Technologies for the Blind and Deaf Could Have Much Broader Impact, Says UW’s Richard Ladner
Think about the technological tools you use most often. For many of us, cell phones and computers rank high up on that list. But these devices are designed with the hearing and sighted in mind, and are constantly evolving, so there are numerous hurdles to clear to make a phone or a computer usable to the blind or deaf.
The University of Washington’s Richard Ladner, along with students in the electrical engineering and computer science departments, is using engineering and computational tools to work on several of these hurdles—and the commercial applications could have far-ranging impact.
“When you think about a person with a disability, such as a blind person, most people think that’s a medical problem,” he said in a recent interview. “Just restoring the human function may be a solvable problem, but probably not for a long time. But maybe there’s another way to get the same thing done, to allow a person to read a book or talk to their family. So thinking non-medically, as an engineer, there are other ways to solve these problems.”
Ladner, who was born to two deaf parents, also believes that technologies developed for the blind and deaf may eventually lead to broader technological advancements—not such a far-fetched idea, as it’s happened before. Mobile GPS was originally developed as an aid for the blind, Ladner said, as was optical character recognition, a technology developed in the 1960s to turn an image of text (such as a photo of a book page) into digital text, which would then be read out loud using speech synthesizers. Now, the same technology is ubiquitous in turning pictures of text into digital text;Google uses it to digitize books.
Ladner used to work on computational theory before shifting to accessible technology in 2002. He and colleague Eve Riskin, professor of electrical engineering, are now trying to take their long-running project on accessibility for the deaf, MobileASL, to the market. This project uses video compression technology to enable signing over video cell phones on low-bandwidth wireless networks (such as those in the U.S.). Currently, deaf people can’t reliably use video cell phones to communicate using sign language, because the videos are too choppy to be intelligible. Ladner and his colleagues are working with UW TechTransfer on commercializing MobileASL.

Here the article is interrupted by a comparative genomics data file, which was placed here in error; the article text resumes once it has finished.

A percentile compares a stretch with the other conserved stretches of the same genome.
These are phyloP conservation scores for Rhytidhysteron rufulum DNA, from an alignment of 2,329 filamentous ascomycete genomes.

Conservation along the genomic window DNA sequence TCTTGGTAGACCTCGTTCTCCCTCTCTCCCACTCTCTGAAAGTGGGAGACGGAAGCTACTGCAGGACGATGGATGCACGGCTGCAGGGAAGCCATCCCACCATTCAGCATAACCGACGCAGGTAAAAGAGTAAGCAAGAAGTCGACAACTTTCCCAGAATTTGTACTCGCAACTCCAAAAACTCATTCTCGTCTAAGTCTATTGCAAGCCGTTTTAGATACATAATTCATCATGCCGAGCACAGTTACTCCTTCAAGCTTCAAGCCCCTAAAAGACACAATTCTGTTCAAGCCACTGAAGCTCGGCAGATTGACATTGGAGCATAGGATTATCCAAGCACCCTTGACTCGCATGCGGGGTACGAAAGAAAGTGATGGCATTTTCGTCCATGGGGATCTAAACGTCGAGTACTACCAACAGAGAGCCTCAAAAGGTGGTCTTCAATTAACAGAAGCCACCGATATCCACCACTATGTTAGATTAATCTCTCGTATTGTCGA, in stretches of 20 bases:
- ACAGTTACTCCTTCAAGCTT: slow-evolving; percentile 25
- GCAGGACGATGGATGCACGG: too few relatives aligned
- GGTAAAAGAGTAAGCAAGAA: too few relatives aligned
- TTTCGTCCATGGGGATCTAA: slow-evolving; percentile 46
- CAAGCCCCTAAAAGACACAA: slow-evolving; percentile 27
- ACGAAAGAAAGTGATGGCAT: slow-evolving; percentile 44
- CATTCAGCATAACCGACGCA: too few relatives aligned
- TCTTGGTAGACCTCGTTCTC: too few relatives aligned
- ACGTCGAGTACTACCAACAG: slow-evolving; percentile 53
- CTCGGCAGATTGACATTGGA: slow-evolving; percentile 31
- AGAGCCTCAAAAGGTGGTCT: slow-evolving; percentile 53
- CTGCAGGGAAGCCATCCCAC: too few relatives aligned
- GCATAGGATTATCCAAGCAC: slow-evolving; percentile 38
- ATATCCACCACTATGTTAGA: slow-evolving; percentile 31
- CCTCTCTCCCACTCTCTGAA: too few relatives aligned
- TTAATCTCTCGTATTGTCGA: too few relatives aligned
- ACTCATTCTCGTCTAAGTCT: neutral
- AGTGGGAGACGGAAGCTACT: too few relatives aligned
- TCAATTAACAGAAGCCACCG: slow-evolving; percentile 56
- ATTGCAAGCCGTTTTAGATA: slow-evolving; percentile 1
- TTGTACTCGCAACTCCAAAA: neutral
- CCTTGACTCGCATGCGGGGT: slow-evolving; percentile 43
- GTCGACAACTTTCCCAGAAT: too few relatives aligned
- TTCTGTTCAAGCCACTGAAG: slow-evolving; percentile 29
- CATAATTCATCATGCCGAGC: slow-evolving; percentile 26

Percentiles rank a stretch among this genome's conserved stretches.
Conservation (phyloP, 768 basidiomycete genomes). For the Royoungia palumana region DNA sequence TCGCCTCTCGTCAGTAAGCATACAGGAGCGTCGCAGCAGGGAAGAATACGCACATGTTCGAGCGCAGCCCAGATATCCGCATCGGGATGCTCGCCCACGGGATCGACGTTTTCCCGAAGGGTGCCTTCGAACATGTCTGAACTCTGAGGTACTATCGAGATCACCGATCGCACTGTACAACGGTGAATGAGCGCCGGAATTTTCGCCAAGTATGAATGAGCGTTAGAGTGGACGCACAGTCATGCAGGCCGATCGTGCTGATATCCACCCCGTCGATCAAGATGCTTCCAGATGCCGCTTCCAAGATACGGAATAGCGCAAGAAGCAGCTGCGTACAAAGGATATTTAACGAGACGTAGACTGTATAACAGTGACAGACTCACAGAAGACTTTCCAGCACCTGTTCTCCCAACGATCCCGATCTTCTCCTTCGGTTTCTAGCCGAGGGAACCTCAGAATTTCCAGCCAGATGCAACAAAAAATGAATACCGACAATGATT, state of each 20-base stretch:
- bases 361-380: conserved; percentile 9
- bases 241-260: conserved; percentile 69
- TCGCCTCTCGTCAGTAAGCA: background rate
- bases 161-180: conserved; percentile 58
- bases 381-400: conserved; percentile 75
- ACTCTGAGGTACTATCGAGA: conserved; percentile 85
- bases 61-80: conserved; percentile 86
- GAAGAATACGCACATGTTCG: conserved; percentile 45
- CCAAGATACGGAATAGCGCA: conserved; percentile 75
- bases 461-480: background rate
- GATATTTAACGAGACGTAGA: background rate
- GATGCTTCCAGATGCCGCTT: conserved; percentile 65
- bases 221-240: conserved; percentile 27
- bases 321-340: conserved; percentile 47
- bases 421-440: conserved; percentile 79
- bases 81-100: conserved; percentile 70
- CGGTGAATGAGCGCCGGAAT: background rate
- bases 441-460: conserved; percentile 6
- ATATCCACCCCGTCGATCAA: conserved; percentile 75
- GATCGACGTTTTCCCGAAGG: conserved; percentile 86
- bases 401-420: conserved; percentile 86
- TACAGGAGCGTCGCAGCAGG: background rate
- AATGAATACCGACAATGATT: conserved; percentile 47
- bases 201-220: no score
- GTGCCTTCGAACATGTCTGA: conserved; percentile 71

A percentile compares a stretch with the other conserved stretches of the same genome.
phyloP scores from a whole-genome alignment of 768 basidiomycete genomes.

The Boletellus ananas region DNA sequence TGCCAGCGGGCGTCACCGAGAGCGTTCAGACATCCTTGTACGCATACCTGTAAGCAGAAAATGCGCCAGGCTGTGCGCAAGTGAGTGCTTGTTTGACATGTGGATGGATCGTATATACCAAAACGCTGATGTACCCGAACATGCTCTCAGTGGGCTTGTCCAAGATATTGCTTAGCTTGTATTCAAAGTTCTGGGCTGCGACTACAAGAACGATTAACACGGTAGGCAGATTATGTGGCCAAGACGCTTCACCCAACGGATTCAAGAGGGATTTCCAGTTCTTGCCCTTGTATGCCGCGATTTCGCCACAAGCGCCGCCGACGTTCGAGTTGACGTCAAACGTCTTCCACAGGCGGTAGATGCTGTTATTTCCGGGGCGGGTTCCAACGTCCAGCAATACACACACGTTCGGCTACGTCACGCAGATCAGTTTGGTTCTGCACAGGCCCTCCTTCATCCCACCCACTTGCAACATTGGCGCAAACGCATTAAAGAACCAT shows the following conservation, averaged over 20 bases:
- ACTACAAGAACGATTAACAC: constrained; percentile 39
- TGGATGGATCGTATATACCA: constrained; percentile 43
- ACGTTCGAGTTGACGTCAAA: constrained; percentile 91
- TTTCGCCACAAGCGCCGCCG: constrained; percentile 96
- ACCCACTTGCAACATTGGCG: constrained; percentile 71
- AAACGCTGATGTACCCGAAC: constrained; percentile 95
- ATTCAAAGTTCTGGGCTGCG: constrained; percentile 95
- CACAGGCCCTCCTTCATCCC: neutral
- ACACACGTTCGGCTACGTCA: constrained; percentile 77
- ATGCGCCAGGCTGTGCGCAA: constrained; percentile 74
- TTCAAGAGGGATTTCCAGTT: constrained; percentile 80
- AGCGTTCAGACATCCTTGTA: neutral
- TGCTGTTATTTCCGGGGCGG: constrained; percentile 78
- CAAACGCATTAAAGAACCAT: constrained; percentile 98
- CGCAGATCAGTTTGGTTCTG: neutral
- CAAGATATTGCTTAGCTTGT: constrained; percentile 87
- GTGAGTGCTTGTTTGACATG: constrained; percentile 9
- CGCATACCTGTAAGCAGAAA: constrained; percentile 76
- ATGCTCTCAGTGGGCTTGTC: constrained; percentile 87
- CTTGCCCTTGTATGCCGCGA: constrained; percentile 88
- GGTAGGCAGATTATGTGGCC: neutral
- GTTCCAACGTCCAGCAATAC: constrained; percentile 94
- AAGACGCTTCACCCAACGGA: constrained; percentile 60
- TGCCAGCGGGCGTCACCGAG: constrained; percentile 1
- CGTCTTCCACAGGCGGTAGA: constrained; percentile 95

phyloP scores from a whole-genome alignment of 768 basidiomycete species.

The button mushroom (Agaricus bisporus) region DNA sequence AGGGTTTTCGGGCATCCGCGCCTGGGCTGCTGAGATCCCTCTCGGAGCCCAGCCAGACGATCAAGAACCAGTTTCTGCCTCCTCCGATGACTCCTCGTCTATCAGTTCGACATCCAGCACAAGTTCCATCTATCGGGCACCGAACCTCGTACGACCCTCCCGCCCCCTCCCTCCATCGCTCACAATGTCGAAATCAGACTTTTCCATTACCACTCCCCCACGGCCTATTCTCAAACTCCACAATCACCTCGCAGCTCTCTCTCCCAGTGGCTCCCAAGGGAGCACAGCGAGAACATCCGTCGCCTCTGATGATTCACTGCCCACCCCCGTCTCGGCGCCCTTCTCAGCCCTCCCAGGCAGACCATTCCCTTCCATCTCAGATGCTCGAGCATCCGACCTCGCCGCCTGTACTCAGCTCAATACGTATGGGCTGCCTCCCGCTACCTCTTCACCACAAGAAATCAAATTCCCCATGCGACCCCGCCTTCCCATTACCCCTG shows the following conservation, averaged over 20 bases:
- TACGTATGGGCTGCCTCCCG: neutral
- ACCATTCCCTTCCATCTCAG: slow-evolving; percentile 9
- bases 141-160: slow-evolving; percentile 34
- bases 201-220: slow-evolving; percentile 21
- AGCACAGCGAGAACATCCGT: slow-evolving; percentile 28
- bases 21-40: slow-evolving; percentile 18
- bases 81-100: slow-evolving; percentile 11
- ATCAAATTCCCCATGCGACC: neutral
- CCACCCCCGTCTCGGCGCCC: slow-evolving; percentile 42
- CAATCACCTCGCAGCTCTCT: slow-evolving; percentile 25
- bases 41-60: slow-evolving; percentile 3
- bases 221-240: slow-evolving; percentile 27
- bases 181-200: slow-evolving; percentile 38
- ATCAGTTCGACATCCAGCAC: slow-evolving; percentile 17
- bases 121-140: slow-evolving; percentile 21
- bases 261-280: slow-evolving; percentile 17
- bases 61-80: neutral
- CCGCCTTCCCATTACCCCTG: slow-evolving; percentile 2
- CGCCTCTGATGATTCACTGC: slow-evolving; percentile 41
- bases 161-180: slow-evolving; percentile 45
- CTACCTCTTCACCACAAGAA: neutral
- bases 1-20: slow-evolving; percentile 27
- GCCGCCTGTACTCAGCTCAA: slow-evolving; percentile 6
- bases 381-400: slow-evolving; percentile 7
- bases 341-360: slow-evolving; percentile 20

“We’re trying to get it out and get it in actual use,” he said. “It’s in high demand. I get hundreds of e-mails about it.”
Although designed with the deaf in mind, MobileASL could be used by anyone who wants better quality video phone calls, Ladner said. Bringing it to market is slightly complicated by the fact that wireless companies, cell phone manufacturers, and video relay service companies (who provide government-subsidized assistance to allow phone calls between a deaf person and a hearing person) all have to coordinate to some extent to make the technology work. Ladner’s group is in conversation with all three types of companies.
Even though there are only upwards of 1 million American Sign Language (ASL) users in the U.S., Ladner still believes the technology has the potential to succeed commercially. Similar services are already on the market in Sweden and Japan.
“There’s always this issue. Do you want something to be an iPhone-level success, or go into a smaller market and have a bigger impact there?” Ladner said. “Venture capitalists and entrepreneurs always think about the next iPhone, but I think there are a lot of smaller things with good markets too.”
The project that changed Ladner’s research focus to accessible technologies is the Tactile Graphics Project, which employs various technologies to emboss images (such as textbook figures), creating tactile “pictures” for the blind. One aspect of this project converts text within figures to braille or speech, and this technology could also be used to automatically translate figures that include text in one language into other languages. Ladner is also very excited about a project that one of his graduate students, Jeff Bigham, has spearheaded. WebInSight improves accessibility of the Web to the blind and includes the program WebAnywhere, which is software that converts the text on any website into speech.
Ladner’s newest project is an educational and social networking site for deaf students of math, science, and engineering. One component of the site is technology to allow better interpretation for deaf students in hearing classes, that would provide interpreters familiar with the subject material to transcribe lectures, and captions along with the presentation slides on a student’s laptop. There’s also a new organizational part of the site devoted to cataloging signs for science and technical terms that don’t yet exist in ASL. Currently, deaf students and their interpreters may invent signs for specialized terms, but there’s no way to communicate those new signs to the whole deaf community.
“It’s a way for the language to grow even though the people using the language are rather dispersed,” Ladner said.
Ladner said the big shift in his research focus after a relatively established career in computational theory is keeping him young. “Since I changed to accessible technology, I’m just in huge demand, I get phone calls every day,” he said. “It’s like there was something pent up there, a real need for this. Plenty of people are doing computational theory, but hardly anyone is doing this.”
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